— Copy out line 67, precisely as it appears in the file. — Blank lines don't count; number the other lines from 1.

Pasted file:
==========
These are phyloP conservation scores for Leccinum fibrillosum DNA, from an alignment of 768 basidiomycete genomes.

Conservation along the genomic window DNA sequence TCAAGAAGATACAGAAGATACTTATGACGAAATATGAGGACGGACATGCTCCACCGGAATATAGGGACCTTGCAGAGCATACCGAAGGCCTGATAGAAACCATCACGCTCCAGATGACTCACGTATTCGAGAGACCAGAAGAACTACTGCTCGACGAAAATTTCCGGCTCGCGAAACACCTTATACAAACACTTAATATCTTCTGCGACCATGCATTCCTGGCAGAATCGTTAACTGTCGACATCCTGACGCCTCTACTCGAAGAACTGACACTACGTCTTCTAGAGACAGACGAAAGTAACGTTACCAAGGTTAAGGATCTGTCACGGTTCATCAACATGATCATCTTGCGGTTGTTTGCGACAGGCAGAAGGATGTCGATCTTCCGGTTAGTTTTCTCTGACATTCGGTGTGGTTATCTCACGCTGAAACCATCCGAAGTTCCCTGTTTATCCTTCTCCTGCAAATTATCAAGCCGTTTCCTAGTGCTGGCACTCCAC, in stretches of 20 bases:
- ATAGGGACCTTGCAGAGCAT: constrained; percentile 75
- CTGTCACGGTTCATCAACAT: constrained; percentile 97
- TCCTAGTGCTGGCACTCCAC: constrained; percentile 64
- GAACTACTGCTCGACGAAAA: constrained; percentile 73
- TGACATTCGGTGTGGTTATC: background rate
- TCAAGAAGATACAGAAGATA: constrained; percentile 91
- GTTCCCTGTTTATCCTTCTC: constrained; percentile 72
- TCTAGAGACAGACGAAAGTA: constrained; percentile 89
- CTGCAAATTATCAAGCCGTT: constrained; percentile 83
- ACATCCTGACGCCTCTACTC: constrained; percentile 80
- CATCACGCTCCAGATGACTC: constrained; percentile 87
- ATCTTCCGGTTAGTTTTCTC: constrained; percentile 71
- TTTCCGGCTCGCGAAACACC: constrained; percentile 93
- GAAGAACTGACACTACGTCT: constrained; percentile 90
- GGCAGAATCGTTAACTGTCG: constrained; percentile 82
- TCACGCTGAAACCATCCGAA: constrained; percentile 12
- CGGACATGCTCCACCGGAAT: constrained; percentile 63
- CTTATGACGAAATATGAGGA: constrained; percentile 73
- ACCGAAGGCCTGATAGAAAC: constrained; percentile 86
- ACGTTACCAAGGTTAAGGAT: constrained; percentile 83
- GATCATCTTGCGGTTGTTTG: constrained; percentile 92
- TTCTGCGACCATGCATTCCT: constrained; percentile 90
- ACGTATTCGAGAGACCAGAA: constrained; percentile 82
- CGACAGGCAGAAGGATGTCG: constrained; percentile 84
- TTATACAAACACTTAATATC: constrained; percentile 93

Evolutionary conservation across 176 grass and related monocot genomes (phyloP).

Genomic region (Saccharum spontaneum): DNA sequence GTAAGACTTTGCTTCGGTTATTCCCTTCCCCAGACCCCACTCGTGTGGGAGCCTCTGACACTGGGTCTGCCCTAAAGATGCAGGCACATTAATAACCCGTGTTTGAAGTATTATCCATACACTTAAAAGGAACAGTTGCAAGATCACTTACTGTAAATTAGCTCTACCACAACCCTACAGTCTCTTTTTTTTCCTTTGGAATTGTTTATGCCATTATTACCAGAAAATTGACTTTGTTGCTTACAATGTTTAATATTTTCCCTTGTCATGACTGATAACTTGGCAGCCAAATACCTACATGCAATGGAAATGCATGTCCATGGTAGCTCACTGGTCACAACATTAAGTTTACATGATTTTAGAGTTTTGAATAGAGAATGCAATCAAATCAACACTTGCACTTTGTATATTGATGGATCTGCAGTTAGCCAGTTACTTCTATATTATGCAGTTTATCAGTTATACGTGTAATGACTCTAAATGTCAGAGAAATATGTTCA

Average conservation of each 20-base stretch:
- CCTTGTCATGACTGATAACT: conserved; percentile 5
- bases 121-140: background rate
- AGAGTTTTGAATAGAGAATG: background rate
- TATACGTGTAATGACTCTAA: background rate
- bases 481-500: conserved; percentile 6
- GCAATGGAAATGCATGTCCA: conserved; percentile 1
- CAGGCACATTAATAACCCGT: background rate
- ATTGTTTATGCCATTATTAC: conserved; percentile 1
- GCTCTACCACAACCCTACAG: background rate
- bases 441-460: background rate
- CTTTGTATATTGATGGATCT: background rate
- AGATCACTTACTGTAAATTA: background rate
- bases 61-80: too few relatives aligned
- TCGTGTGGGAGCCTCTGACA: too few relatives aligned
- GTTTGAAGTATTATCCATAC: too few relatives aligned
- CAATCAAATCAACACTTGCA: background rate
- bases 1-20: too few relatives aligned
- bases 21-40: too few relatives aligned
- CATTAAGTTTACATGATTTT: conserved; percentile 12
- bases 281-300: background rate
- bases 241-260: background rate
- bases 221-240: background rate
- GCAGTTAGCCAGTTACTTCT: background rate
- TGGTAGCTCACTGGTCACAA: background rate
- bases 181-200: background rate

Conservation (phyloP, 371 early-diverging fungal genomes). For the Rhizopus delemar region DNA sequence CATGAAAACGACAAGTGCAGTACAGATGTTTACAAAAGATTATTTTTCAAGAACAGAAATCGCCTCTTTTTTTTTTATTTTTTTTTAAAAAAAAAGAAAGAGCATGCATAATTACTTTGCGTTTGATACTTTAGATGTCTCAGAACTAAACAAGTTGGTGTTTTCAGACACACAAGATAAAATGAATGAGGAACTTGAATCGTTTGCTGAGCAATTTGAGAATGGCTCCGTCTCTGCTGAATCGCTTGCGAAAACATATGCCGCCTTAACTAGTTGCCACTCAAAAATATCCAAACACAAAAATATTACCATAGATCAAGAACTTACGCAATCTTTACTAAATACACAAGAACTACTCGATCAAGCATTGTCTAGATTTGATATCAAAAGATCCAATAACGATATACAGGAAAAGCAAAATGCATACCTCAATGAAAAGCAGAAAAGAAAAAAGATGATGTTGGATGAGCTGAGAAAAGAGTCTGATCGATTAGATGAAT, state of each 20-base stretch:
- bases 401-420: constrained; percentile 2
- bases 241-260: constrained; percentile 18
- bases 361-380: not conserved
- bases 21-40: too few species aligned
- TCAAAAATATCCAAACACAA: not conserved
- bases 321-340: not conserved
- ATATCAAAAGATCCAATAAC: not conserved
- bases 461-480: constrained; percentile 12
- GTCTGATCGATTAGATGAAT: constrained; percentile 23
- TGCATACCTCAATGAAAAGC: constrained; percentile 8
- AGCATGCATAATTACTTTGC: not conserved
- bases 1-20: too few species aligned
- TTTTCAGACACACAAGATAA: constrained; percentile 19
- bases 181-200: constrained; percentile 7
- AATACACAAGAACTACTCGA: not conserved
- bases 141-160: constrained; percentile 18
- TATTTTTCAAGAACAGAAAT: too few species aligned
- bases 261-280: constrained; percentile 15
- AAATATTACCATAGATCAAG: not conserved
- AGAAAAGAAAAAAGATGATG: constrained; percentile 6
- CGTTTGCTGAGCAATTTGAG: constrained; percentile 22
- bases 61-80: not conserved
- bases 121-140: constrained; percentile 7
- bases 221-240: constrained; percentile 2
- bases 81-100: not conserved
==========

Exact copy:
- AGCATGCATAATTACTTTGC: not conserved